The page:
Strategic Management of Firms Operating in High-Velocity Markets


Note:

this is a long paper written for academic purposes. It may take some time to read it in its entirety

1.Idea in Brief

The paper is intended to address the strategic management of firms operating in high velocity markets and in particular the inter-dependencies and trade-offs between ordinary (static) capabilities, causal ambiguity and dynamic capabilities.

Throughout the paper we adopt the resource-based view (RBV) with regard to the link between inimitability and the creation of competitive advantage and Schumpeter’s view of competition as a destructive process in which effort, assets, and fortunes are continuously destroyed by innovation (creative destruction); this view comes in conflict with the neoclassical model of competitive markets which is more suitable to static and monopoly-based markets, hence not the object of this work.

Our work combines some practical perspectives with the theoretical work and should be viewed as an extension of RBV (Penrose, Andrew, Rumelt) and dynamic capabilities (Teece, Pisano) frameworks widely published and taught in academia.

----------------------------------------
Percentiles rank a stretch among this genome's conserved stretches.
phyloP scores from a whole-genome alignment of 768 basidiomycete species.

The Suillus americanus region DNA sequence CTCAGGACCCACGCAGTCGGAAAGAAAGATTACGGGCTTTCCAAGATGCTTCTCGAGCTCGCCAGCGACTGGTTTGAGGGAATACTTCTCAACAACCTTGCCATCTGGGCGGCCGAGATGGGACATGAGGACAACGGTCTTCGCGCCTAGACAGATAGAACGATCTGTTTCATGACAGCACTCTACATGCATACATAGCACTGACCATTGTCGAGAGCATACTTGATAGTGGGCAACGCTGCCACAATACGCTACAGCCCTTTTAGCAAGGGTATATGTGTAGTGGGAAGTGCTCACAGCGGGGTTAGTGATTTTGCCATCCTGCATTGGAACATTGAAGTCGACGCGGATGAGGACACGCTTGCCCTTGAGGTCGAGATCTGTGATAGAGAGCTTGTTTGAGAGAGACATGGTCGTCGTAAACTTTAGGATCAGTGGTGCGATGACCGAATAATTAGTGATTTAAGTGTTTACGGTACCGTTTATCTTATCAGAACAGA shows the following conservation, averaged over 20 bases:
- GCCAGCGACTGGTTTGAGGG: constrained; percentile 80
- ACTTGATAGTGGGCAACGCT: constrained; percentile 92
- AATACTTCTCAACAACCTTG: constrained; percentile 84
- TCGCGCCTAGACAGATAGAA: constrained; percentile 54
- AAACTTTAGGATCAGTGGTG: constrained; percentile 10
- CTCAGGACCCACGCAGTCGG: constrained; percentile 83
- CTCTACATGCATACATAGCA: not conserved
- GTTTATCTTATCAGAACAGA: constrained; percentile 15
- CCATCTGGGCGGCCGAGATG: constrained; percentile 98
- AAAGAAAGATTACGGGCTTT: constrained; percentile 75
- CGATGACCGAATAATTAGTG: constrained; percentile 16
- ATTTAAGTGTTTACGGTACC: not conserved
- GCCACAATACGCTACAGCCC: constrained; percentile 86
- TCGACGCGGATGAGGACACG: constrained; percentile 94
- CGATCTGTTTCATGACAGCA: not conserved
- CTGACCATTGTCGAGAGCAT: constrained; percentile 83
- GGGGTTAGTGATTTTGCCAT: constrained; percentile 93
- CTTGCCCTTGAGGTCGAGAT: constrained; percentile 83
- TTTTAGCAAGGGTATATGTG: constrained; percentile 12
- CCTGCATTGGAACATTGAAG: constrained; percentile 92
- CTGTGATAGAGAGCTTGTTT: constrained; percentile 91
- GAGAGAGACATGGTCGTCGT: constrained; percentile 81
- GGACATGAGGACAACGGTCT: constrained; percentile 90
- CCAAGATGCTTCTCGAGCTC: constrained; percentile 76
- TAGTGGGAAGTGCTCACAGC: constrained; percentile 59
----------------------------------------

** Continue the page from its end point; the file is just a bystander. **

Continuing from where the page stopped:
2.Definitions

High-velocity markets

We define high-velocity markets as the locus for a number of sectors that show common similarities, market and capability-wise, in which the cost of information is relatively low while the flow (speed) of information relatively high. This covers all major industries from manufacturing, energy and resources to biotechnology, engineering and pharmaceuticals. An important distinction between static and hi-velocity industries is also the fact that innovations that take place in the far ecosystem arena (“far away” from the firm) can be brought into the firm and its industry with relative ease.

In this sense, the firm operates usually in its “habitable zone” but often the disruption takes place from the periphery inwardly.